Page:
Saturday Fun: Find A Grave Promotes Good Health!
I’ve just completed a great workout. My family and I used Find A Grave for a great multi-faceted excursion today! This was a lot of fun for all four of us.
As a contributor for Find A Grave, I was assigned the task of searching and photographing two graves in my local cemetery. The area in which we live consists of lovely rocky hills with giant evergreen trees. It’s a beautiful area, one with plenty of waterways and beautiful scenery. This makes for some interesting excursions.
Many of the newer cemeteries are located on relatively flat ground. One can stroll along the rows and rows of grave markers with little effort. The newer cemeteries usually have a sign posted at the front entrance showing a map of the property, which includes general overlay of the property. Some even display orderly sections designating the general location of veterans, for example.
The cemetery we went to, Newcastle Cemetery, in Placer County, northern California, is now over 20 acres. It is home for many Japanese-Americans. Many miners are buried there; the earliest I found in 1897. We found a 1922 Civil War Memorial, dedicated to the patriotism of Union soldiers. I also found a young man who died in Afghanistan, during Operation Enduring Freedom.
We chatted a few minutes with a couple who regularly visit the Newcastle Cemetery and they spoke of learning about a funeral for a gypsy which included a family member chopping off a chicken head as part of the ceremony. In another ceremony, a biker’s burial was marked by sprinkling whiskey over the casket.
Sadly, they spoke of vandalism which occurred there several years ago. Someone stole two 1860’s era cannons from near a veterans’ memorial. Concrete that held them in place was knocked out with a sledgehammer and they “walked away” with these two cannons that were used in the Civil War. They said the cannons were donated when the veterans’ planter was built in 1922, and weighed about 100 pounds each and were worth $3000 apiece. The 28-inch-long solid brass or bronze cannons have 4-inch-diameter barrels and are marked “U.S. 198”, according to the couple.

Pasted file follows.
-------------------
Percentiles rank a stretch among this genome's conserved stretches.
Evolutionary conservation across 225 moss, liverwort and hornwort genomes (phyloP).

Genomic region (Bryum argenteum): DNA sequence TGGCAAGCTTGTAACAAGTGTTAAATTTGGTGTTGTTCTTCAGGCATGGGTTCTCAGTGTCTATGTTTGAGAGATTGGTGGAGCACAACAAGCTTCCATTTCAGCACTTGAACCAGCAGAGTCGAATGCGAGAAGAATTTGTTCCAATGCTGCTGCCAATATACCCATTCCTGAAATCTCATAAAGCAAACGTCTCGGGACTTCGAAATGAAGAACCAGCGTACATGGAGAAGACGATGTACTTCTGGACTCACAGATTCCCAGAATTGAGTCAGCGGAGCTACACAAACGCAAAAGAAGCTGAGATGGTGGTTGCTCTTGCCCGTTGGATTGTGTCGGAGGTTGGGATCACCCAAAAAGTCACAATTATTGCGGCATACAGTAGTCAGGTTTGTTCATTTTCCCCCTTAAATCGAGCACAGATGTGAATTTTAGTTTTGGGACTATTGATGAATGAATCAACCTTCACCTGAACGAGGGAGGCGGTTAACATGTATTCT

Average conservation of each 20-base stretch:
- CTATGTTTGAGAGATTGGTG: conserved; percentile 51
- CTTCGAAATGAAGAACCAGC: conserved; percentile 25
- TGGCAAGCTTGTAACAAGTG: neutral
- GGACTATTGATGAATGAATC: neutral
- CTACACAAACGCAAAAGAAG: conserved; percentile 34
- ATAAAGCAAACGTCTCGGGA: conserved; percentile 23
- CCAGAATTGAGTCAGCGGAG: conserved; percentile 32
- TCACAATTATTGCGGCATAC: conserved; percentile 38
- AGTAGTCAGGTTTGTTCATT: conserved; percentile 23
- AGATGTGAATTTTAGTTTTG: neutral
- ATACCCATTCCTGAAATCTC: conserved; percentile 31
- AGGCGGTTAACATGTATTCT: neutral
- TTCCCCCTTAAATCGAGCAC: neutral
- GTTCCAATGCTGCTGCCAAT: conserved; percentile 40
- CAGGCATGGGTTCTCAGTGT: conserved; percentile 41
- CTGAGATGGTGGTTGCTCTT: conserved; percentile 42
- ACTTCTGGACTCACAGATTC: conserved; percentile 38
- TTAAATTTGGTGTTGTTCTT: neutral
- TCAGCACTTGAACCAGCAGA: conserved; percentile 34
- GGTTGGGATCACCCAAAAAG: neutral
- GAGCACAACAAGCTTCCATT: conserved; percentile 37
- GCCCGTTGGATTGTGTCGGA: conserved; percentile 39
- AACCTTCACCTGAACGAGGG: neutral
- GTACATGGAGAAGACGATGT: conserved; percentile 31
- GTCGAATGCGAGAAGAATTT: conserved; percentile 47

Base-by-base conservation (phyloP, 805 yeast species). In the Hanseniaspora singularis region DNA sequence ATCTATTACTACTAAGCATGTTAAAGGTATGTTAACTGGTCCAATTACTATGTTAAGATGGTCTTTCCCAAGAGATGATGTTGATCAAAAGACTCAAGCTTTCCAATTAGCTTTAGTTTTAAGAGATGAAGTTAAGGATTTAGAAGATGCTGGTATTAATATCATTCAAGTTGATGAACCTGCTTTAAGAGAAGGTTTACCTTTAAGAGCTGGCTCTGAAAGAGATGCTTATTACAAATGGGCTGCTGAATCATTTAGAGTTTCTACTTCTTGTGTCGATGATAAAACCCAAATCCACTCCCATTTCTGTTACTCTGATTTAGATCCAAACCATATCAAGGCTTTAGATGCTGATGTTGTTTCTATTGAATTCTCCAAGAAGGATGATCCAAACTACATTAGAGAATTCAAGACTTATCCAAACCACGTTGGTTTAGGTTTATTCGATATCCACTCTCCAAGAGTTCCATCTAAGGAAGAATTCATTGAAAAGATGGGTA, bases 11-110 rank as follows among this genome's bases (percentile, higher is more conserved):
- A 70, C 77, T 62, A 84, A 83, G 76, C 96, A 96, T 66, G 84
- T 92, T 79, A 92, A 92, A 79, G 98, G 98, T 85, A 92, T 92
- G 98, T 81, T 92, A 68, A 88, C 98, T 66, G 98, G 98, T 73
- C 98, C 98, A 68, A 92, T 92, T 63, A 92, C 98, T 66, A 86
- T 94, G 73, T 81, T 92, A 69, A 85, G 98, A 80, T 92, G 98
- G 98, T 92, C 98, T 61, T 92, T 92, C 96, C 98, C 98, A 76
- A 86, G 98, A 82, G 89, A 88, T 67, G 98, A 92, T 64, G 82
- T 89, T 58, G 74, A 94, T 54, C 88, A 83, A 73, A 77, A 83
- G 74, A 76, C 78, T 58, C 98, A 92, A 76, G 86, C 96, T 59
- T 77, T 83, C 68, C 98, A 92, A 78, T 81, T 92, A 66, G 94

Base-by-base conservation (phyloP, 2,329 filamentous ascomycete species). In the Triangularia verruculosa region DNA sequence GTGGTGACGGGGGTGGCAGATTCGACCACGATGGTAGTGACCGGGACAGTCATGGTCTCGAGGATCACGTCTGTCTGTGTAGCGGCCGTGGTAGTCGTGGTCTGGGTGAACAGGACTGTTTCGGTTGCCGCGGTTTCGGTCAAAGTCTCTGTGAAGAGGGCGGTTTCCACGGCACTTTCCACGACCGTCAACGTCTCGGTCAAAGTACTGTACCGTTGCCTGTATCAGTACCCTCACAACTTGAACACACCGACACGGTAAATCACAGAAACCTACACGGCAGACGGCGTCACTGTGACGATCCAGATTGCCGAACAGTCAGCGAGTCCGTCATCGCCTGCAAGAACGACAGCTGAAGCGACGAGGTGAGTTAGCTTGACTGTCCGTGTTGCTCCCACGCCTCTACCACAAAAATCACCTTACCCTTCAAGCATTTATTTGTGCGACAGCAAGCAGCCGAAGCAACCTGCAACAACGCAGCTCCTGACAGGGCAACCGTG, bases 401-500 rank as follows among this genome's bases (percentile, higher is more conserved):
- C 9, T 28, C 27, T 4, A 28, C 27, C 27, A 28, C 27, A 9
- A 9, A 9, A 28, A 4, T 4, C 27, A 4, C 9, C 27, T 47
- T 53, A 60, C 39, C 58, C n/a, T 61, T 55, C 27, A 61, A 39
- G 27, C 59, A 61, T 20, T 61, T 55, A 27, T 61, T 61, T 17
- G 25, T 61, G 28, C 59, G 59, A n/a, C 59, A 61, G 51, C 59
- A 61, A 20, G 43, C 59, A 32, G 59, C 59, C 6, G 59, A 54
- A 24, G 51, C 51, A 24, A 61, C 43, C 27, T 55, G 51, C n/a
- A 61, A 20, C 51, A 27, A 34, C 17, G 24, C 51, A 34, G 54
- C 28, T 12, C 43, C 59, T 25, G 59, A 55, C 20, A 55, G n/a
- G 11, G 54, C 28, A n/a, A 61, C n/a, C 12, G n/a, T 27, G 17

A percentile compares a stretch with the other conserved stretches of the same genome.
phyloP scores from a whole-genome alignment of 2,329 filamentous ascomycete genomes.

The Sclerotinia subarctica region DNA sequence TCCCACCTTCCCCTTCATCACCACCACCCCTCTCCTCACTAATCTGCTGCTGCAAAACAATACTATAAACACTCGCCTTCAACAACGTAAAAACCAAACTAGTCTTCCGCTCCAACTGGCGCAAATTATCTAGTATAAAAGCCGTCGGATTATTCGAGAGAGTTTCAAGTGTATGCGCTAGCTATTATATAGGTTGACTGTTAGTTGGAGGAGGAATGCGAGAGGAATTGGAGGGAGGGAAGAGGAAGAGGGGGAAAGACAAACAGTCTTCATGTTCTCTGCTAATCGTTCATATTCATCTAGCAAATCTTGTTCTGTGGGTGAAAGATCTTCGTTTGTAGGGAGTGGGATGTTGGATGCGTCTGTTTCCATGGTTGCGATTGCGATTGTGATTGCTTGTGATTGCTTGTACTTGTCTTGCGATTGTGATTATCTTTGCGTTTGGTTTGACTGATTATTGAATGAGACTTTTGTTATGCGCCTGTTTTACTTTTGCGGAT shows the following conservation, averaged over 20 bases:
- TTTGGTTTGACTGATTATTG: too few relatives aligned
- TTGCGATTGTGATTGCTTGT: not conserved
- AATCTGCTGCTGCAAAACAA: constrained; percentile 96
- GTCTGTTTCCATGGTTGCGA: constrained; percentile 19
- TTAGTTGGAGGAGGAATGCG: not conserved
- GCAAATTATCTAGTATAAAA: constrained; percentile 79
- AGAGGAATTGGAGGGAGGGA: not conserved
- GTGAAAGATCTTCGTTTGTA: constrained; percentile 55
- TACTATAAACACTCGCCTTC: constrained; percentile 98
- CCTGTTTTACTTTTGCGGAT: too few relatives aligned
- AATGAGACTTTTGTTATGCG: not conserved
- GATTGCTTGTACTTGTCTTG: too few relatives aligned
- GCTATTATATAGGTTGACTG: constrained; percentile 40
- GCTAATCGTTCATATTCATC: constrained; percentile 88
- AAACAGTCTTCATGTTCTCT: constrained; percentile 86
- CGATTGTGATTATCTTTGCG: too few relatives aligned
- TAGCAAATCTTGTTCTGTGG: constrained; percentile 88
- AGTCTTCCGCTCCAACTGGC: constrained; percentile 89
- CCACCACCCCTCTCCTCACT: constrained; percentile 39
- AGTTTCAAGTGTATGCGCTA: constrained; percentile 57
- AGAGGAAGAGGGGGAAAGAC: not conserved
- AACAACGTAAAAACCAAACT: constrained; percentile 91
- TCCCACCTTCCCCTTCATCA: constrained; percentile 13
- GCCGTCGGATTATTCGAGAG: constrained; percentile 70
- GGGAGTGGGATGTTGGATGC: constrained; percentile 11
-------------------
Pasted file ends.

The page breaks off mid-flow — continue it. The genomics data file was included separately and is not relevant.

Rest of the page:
Our family hiked every inch of that cemetery and discovered many local heroes. I found a State Senator, buried in 1972, I believe. Of special significance to our family, I found the grave of our previous Bishop, who died suddenly in 1998. My husband had attended the funeral and he recalled the general area where Arjay was buried, up a steep hill. This sweet man was also a homeschool teacher for our girls for a short time. They enjoyed his weekly math visits to our home.
Unfortunately, we were not able to find one of the graves, that of a young woman who died in an auto accident in 2012. My husband found 3 probable family members, and I found another 2 with the same last name on the Cremation Wall.
We were, however, able to find the other decedent, a Japanese-American woman. Her grave marker had 4 names listed, but only two were marked as having died. Just adjacent to her grave, her husband was buried. He was the first in the family to apparently be buried there.
What an interesting “local history” experience – complete with taking in some much-needed sun and exercise! No need to go to the gym, when we do one of these Find A Grave assignments. I definitely fulfilled my 10,000-step goal today!
As mentioned, not all cemeteries are as difficult to travail as this one. I hope you look up your local cemetery and consider being a Contributor for Find A Grave. You’ll get some great exercise, do a good deed, and learn interesting facts about your area.